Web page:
James Schauer: Addressing air pollution critical to healthy, sustainable cities
February 19, 2015
Imagine a warm, sunny day. The birds are chirping and the air appears to be clear. On a day like this, it’s hard to imagine that this seemingly healthy atmosphere may bring unhealthy consequences. But according to professor James Schauer, it can.
Schauer recently presented about the links between air pollution and human health at a Weston Roundtable event. A series of interactive lectures held throughout the semester, the Weston Roundtable promotes understanding of sustainability science, engineering and policy. The events are co-sponsored by the Nelson Institute Center for Sustainability and the Global Environment, the Department of Civil and Environmental Engineering and the Office of Sustainability.
Schauer’s research focuses on developing measurement and chemical characterization tools to better understand the origin and impacts of air pollution. That can help in the design of targeted and effective solutions, he explained.
“The last thing we want to do is fix the wrong problem,” said Schauer, a professor of civil and environmental engineering and Nelson Institute faculty affiliate.
According to Schauer, the negative impacts of air pollution are abundant. In addition to its harm to human health, air pollution also impacts ecosystems, drives climate change, damages infrastructure and impairs urban development.
Schauer focuses on the human health aspect because he considers it the most immediate and detrimental impact.
“The burden of disease in the world and in this country due to air pollution is enormous,” said Schauer. “And the cost of that is enormous.”
Air pollution can cause diseases such as respiratory infections, asthma and heart disease. It can also exacerbate pre-existing conditions and complicate recovery from surgeries. For example, Schauer has studied how air pollution hinders recovery in lung transplant recipients.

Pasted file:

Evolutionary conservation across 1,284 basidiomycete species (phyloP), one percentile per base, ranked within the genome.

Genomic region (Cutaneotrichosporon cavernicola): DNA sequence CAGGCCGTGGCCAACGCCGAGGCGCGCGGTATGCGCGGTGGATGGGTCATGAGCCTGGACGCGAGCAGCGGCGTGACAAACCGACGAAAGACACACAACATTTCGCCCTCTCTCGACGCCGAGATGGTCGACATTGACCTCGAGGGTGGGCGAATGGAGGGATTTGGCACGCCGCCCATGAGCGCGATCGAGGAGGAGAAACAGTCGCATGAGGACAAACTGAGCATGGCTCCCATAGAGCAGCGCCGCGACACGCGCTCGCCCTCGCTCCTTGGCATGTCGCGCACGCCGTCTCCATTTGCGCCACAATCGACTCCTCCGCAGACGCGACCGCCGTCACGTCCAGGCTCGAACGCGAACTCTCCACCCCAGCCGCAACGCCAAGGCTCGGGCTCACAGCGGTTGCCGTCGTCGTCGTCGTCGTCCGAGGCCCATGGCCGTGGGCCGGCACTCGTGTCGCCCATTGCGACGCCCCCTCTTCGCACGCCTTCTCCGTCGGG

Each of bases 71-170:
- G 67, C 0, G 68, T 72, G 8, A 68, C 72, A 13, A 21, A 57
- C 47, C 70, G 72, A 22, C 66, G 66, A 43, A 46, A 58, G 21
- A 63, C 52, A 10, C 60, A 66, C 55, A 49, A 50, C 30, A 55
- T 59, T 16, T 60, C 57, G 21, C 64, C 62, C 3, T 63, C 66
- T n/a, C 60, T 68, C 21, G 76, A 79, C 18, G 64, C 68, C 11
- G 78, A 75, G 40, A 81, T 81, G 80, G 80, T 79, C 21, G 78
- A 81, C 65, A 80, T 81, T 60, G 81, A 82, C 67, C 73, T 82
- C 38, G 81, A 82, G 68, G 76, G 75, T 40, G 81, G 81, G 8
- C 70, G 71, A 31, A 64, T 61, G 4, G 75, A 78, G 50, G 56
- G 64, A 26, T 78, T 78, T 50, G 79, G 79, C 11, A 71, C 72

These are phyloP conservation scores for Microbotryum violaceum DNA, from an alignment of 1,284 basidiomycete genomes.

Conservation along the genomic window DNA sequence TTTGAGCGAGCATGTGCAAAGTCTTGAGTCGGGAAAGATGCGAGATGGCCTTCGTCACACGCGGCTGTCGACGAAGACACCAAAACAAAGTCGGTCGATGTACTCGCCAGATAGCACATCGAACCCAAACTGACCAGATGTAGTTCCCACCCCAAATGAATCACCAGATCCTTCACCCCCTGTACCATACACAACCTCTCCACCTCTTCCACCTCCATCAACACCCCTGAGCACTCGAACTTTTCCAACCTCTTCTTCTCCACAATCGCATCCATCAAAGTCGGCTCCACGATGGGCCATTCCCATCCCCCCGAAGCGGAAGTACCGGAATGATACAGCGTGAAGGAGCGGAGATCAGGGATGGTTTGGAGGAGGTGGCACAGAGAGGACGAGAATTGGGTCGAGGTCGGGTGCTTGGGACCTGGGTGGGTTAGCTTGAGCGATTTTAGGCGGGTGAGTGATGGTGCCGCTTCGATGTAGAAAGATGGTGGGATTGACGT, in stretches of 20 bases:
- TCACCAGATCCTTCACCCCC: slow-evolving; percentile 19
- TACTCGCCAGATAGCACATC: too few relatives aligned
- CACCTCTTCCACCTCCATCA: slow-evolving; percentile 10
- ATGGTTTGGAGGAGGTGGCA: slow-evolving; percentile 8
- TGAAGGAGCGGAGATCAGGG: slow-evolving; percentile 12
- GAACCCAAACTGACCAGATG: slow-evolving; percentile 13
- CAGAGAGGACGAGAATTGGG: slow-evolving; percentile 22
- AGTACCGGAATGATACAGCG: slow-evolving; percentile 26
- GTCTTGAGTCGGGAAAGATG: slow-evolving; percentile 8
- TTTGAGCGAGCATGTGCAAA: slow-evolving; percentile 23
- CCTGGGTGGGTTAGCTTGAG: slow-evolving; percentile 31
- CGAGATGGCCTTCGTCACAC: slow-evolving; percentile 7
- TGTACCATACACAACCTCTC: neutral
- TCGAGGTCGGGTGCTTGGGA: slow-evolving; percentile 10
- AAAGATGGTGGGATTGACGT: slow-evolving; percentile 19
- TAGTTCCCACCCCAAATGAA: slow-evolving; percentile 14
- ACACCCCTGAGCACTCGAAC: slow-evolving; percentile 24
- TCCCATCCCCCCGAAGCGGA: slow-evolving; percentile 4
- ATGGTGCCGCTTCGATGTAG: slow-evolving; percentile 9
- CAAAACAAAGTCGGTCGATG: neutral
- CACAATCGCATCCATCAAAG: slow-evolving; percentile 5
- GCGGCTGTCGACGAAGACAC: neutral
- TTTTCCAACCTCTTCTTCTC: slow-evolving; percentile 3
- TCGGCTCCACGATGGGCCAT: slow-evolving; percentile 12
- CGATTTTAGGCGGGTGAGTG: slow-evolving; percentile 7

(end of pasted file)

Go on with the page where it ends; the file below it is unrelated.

He says the most common problem that can occur with a lung transplant is a condition known as bronchiolitis obliterans syndrome (BOS), which restricts airflow to the lungs and is often fatal. Multiple studies have shown a higher incidence of BOS among transplant recipients who live near roadways. Air pollution from roadways – for instance, emissions, road dust and particles from tire and brake wear – can harm health and, it is now believed, increase the chance of post-surgery complications such as BOS.
In his presentation, Schauer offered several strategies to combat air pollution that span key sectors impacting greenhouse gas emissions and air pollution emissions. He explained that efforts to address climate change need to be integrated with air pollution control strategies. He also pointed out that climate mitigation needs to go beyond carbon dioxide emissions, as other air pollutants are important drivers of climate change.
“Just because we have a low-carbon city doesn’t mean we have low air pollution,” he said.
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Schauer argued that the most important element in battling air pollution is implementing strategic targets. Reducing emissions with options such as cleaner engine technologies and cleaner fuels, in addition to moving emission sources farther from population centers and prioritizing control strategies, are all effective approaches to curbing the impacts of air pollution, he said.
For example, according to Schauer, 90 percent of transportation emissions come from only five to ten percent of vehicles on the road due to faulty control systems. This means that a strategic push to remove dirty, inefficient vehicles could reduce the majority of emissions while affecting a relatively small number of vehicles.
However, this may not mean simply directing those drivers to subways or buses – transportation systems that also emit pollution. Schauer says we need to look at the urban system as a whole to make the most strategically effective decisions.
“We need to make sure that how we reduce air pollution is going to cause the most benefits to human health and we’re not just putting in policies to reduce air pollution for the sake of reducing air pollution,” he said.
According to Schauer, it is unlikely that we can completely eradicate air pollution, but decisions informed by the best science can help create a safer and healthier urban environment.
Melanie Ginsburg is a senior majoring in journalism.